One thing that .Hack // Sign and the associated anime/games, in addition to Sword Art Online, is that virtual reality and MMOs is probably going to result in either our brains getting stuck in a virtual world or we all find ourselves in another dimension (Log Horizon). That may be the future, but right now we don't have a brain interlink system just yet, just a variety of various options to please our eyes and competing technology.
Yet, we spend so much time arguing about the future of MMOs, we ignore the fact that virtual reality is pretty much the inevitable destination for all MMOs and, in what I believe will be, the fourth age of MMOs (text based is the first, UO / EQ / etc. is the second, WoW is the start of the third), assuming that EverQuest: Next doesn't kick off another age in of itself.
MMOs and VR go together like peanut butter and bananas. The slower combat, larger worlds with more depth, and the social aspect (look at SOE's SOEMote) make VR very attractive to the MMO industry. Research has shown that our brain can accept VR as reality rather quickly, in so much that we will smile if an avatar smiles and treat what we see as if it's real, really upping the immersion. There is of course going to be a slow adaptation rate, most MMO players are super stubborn and set in their ways, but there is definitely going to be a huge market for it and that includes me.
I think there will be a big distinction between games like Diablo III and League of Legends in which they use top down or isometric angles and full 3D games, in so much that I do feel that large world games will be heavily desired for the VR environment. Of course, it's so hard to talk about it because the technology is nowhere near mature and anything you say is just guesses at this point. Various companies are trying to build their foundation as the one to be used by the massmarket and we can't even really begin to see what the future holds until the technology matures. So let's talk about the technology.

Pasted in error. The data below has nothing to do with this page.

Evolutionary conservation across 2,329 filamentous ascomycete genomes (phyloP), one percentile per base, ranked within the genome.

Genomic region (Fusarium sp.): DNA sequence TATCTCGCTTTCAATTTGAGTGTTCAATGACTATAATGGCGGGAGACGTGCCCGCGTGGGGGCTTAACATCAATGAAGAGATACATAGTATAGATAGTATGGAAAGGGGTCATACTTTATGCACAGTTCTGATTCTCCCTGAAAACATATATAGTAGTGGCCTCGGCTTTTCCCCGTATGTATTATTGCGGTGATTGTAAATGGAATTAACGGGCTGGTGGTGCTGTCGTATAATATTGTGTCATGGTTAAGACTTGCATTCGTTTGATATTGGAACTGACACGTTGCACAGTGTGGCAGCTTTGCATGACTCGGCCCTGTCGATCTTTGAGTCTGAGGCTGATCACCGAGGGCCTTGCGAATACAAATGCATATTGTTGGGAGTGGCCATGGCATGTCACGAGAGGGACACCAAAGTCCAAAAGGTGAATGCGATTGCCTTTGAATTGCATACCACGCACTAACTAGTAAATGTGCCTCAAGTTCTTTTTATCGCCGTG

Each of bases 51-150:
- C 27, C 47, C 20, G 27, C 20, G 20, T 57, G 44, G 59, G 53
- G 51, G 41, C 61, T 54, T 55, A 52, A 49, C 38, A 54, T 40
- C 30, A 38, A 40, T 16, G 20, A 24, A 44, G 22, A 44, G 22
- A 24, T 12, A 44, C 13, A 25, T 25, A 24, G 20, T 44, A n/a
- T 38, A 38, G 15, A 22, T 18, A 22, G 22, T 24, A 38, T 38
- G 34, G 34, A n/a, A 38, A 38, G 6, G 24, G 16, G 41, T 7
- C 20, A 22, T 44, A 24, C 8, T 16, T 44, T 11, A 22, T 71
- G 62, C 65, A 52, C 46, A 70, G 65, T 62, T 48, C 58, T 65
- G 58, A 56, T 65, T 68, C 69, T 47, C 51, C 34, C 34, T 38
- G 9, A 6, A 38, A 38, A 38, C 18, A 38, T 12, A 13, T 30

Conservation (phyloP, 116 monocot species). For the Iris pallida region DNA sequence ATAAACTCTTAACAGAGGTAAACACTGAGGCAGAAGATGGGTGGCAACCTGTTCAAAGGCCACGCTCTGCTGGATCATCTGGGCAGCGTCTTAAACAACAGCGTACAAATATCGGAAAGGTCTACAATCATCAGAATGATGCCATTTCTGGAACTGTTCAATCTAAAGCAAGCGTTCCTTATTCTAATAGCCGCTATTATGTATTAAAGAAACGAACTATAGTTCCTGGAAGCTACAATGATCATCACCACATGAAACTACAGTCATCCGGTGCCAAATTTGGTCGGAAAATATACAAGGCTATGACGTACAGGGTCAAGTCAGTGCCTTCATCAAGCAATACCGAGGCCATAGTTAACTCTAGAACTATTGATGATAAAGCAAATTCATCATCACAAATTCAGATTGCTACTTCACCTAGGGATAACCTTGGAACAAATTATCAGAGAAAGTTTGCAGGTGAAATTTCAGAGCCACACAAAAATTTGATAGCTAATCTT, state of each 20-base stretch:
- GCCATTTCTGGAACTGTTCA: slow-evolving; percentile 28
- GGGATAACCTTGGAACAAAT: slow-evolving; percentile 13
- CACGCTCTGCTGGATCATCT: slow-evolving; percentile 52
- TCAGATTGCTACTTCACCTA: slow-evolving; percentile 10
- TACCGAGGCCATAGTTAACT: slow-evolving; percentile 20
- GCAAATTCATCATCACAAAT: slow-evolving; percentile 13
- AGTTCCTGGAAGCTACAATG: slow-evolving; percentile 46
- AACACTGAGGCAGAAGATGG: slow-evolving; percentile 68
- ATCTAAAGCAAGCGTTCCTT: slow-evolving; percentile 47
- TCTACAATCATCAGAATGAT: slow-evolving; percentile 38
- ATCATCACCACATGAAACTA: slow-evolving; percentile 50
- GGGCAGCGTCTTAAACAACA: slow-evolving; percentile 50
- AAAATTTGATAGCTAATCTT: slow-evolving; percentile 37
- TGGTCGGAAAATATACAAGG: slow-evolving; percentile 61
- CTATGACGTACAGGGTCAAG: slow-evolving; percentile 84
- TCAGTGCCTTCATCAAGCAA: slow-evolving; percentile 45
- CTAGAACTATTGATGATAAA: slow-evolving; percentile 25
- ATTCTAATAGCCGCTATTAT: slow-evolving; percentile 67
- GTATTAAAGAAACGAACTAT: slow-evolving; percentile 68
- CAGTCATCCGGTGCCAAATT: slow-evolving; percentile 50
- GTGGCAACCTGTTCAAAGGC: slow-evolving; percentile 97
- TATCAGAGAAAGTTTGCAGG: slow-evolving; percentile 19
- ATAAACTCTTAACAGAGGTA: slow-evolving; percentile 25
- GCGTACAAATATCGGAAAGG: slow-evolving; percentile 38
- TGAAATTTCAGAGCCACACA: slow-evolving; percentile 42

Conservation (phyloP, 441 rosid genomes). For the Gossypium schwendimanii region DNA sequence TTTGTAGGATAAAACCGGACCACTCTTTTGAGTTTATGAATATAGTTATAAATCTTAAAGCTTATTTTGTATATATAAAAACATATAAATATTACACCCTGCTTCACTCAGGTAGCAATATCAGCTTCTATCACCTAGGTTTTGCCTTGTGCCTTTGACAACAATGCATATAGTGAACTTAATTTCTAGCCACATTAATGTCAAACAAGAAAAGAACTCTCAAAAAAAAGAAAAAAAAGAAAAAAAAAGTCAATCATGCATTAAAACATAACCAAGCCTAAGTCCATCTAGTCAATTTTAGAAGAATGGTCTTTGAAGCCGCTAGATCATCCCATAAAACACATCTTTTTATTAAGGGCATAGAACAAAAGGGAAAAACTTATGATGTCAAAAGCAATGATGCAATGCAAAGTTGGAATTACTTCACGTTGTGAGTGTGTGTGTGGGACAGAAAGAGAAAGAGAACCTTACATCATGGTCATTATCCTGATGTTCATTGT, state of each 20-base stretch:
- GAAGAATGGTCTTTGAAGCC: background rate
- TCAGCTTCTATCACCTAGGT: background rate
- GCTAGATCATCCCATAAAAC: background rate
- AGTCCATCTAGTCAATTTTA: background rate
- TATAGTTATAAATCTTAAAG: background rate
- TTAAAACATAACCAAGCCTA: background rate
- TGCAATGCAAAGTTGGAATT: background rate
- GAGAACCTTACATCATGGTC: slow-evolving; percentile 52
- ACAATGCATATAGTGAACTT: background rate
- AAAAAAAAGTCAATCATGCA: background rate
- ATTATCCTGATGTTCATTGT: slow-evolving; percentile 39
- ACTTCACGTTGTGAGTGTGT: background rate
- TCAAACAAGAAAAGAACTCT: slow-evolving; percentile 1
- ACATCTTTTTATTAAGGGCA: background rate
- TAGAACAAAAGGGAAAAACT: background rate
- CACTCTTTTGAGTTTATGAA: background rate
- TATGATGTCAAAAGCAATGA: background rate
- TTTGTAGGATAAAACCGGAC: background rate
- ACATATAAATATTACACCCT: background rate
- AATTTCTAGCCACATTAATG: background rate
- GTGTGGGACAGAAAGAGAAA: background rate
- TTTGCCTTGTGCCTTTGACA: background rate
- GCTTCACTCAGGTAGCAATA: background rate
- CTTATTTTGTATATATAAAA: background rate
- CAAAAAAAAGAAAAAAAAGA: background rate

There is a lot of conflicting technology out there right now and a lot of companies trying to cash in on the impending virtual reality craze, while the technology remains in its infancy in the meantime. There are a few different paths companies are taking. Oculus, the industry leader, uses propriety components and software for the Oculus Rift. There are current spin-offs including the Gear VR by Samsung, which uses licensed technology and the framework for the Oculus Rift to make a consumer level device powered by the Note 4 (and only the Note 4).
Then there is the OSVR, the Open Source Virtual Reality group, which is various companies (Razer, Gearbox, etc.) that have banded together to declare that all VR should be open source. Currently the plan is to release "Hacker Dev Kits" which include all of the components to create your own device, with everything being open source and available.
Finally, Google has released Google Cardboard, a quasi-open source project that lets you turn most Android phones into a VR device using a cardboard box (that you can cut yourself), some various nuts and bolt type parts, and an Android phone. The upside is that it's probably the cheapest method, the downside is that those with Apple or Windows phone will have to pray that developers on those end integrate compatible technology with the Cardboard box, but most of the technology rests within the Cardboard SDK, which is included in both Android and Unity.